Feeds:
Posts
Comments

Posts Tagged ‘Tamron 150-600mm’

I inched my way forward yesterday when I spotted this bird in a tree at the edge of Lake Cook in Alexandria, Virginia. Gradually I came to see that it was an osprey (Pandion haliaetus) lunching on a fish. When I moved a few steps closer, however, it detected my presence and its reaction was quicker than mine—I couldn’t quite keep the osprey within the frame of my camera.

I have included an image of the osprey just before it took off to give you an idea of what I was seeing as I was doing my best to be stealthy. The eyesight and reactions of raptors is so good that it is really tough to get even this close. I suspect that in this case the osprey was slightly distracted because it was eating.

The osprey did not fly completely out of sight but perched in the highest branches of a tree on the other side of the small lake. There the osprey was able to continue its lunch without further interruptions.

osprey

osprey

© Michael Q. Powell. All rights reserved.

Read Full Post »

This tiny chickadee was energetically digging into a cattail last week at Huntley Meadows Park. Although it is usually recommended not to photograph subjects mid-bite (at least human ones), I like the way this shot turned out of the industrious little bird.

Judging from the range maps, this is probably a Carolina Chickadee (Poecile carolinensis), although we sometimes also get Black-capped Chickadees (Poecile atricapillus). These two types of chickadees look quite similar and I am not yet skilled in distinguishing between them.

chickadee

© Michael Q. Powell. All rights reserved.

Read Full Post »

A large number of Red-winged Blackbirds (Agelaius phoeniceus) were in the trees and among the cattails yesterday afternoon at Huntley Meadows Park and their raucous calls resounded throughout the park. The males seemed to competing to see who could call out the loudest and longest, as if to say, “Can you hear me now?”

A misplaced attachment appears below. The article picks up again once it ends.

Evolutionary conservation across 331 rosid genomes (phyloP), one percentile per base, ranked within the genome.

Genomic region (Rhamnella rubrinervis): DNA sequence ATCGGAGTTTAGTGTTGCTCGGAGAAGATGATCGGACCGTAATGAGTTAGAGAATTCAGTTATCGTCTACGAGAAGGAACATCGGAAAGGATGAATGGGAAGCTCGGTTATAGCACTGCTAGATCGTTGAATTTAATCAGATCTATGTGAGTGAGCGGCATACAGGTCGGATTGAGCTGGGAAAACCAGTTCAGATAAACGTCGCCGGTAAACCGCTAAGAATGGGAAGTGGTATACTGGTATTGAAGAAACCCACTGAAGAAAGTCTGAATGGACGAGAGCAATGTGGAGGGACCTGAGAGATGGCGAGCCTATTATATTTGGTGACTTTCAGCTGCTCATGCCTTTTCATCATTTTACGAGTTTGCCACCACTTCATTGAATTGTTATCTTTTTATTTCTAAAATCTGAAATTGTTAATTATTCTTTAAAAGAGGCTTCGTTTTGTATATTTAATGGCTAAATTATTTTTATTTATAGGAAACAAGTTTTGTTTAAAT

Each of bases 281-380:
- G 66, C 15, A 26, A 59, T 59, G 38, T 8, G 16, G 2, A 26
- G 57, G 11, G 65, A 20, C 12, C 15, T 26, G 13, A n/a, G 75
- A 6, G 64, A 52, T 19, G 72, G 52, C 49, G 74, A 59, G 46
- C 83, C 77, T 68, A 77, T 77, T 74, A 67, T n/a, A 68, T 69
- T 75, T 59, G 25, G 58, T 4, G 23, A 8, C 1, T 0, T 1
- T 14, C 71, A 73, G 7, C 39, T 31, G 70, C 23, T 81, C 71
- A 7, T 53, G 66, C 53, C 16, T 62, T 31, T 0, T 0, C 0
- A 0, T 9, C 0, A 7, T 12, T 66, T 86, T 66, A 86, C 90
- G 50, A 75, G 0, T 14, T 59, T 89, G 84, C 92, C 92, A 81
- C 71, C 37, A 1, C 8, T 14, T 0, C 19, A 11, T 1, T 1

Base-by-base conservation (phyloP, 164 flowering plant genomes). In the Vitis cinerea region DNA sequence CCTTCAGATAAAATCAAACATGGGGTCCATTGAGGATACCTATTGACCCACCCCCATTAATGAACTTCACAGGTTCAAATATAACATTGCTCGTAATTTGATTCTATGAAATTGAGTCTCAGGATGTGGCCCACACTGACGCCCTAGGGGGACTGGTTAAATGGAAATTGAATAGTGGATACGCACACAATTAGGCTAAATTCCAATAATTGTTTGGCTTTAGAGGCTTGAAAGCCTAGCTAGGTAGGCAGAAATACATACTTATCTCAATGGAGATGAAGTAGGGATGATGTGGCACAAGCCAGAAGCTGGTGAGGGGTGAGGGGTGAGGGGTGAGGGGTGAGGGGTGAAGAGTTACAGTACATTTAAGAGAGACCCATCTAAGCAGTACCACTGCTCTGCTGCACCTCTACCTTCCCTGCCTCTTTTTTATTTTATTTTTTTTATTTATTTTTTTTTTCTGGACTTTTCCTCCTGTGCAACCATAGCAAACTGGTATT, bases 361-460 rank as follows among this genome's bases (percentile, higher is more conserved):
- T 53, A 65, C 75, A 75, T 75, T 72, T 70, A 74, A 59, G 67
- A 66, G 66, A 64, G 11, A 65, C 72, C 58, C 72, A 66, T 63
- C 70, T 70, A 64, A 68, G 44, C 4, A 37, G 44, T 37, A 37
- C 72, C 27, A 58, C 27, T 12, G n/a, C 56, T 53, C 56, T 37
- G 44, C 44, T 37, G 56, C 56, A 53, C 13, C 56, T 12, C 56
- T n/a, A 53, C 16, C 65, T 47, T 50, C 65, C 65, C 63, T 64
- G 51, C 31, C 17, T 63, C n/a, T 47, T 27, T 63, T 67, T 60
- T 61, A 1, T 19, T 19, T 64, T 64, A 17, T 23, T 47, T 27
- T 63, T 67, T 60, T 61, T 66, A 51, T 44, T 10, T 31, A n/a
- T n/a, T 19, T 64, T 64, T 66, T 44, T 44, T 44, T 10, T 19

Red-winged Blackbird

Red-winged Blackbird

© Michael Q. Powell. All rights reserved.

Read Full Post »

It is hard to believe that there could possibly be any insects or other nourishment in the dried-up reeds and cattails, but this male Downy Woodpecker (Picoides pubescens) was feverishly pecking away this past Monday at Huntley Meadows Park. He was extremely focused and persistent—I hope that his efforts were eventually rewarded.

Downy Woodpecker

© Michael Q. Powell. All rights reserved.

Read Full Post »

My little chickadee—spotted yesterday afternoon in the cattails at Huntley Meadows Park. In our area, most of the chickadees are Carolina Chickadees (Poecile carolinensis), but we do get some Black-capped Chickadees (Poecile atricapillus) too. The species are so similar that I am never completely sure which one I am looking at. This one, for example, looks like some of the images that I see of the Black-capped Chickadee.

When it came to presenting this image, I was a little bothered by the large amount of negative space on the left side. However, I really like the way that the image emphasizes the tallness of the cattail. The more I looked at the image, the more I grew to like the composition, so I ended up not cropping it at all.

chickadee

© Michael Q. Powell. All rights reserved.

Read Full Post »

I was thrilled when I caught an Osprey (Pandion haliaetus) in action today at Lake Cook in Alexandria, Virginia. I had seen one there a little over a week ago, so I was somewhat ready when I saw one circling overhead this afternoon. It didn’t take long for the osprey to pull out a pretty good sized fish—I think the lake is stocked with trout, though I really don’t know fish well enough to know if that is the type of fish that the osprey caught.

Although I knew that the osprey would eventually dive for a fish, I was a little slow in reacting when it finally did. In particular, I had difficulty reacquiring focus after the big splash so images like the final image below are a bit soft in focus. I was fortunate that there was a lot of sunlight and I was able to get some sharper images when the osprey flew higher in the sky.

Osprey

Osprey

Osprey

© Michael Q. Powell. All rights reserved.

Read Full Post »

Recently I posted an image of a Pied-billed Grebe (Podilymbus podiceps) that prompted one reader to comment that the grebe looked like a “poorly drawn duck.” Now I’ll admit that the shape and proportions of a grebe are a bit unusual, but I was sure that with the right angle and lighting I could manage to take a beauty portrait of this little bird. I’m not sure that I succeeded fully, but I don’t feel at all uncomfortable characterizing the bird in this image as a “pretty grebe.”

Pied-billed Grebe

© Michael Q. Powell. All rights reserved.

Read Full Post »

Older Posts »